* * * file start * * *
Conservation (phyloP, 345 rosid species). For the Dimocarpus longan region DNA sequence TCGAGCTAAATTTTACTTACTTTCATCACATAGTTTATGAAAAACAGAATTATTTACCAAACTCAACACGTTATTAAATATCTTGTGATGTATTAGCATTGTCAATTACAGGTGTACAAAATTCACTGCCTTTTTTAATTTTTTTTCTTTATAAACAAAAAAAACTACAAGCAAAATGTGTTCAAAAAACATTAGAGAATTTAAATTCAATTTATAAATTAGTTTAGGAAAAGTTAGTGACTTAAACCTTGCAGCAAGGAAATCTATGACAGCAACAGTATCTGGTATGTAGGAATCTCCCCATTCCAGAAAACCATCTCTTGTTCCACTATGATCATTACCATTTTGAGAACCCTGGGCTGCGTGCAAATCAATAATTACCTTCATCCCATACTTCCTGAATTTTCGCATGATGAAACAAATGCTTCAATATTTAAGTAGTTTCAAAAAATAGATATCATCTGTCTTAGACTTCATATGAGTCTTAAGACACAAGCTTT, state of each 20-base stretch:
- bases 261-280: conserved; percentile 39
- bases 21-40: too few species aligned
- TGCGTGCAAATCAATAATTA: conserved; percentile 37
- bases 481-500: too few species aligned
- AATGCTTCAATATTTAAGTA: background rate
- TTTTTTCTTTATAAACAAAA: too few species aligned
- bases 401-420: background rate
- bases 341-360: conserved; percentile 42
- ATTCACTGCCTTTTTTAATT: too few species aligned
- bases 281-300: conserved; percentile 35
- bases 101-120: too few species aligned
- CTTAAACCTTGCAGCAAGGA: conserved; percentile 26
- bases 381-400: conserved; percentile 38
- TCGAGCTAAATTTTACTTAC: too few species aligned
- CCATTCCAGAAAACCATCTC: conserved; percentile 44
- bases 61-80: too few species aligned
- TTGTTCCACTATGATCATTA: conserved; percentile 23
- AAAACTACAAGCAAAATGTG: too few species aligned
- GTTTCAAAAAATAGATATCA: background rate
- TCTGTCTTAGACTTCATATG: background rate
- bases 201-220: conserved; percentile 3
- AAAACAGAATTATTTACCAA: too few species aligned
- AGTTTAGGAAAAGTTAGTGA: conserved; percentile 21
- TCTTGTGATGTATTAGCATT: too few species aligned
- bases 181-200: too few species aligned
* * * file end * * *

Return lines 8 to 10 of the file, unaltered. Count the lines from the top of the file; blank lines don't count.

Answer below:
- bases 401-420: background rate
- bases 341-360: conserved; percentile 42
- ATTCACTGCCTTTTTTAATT: too few species aligned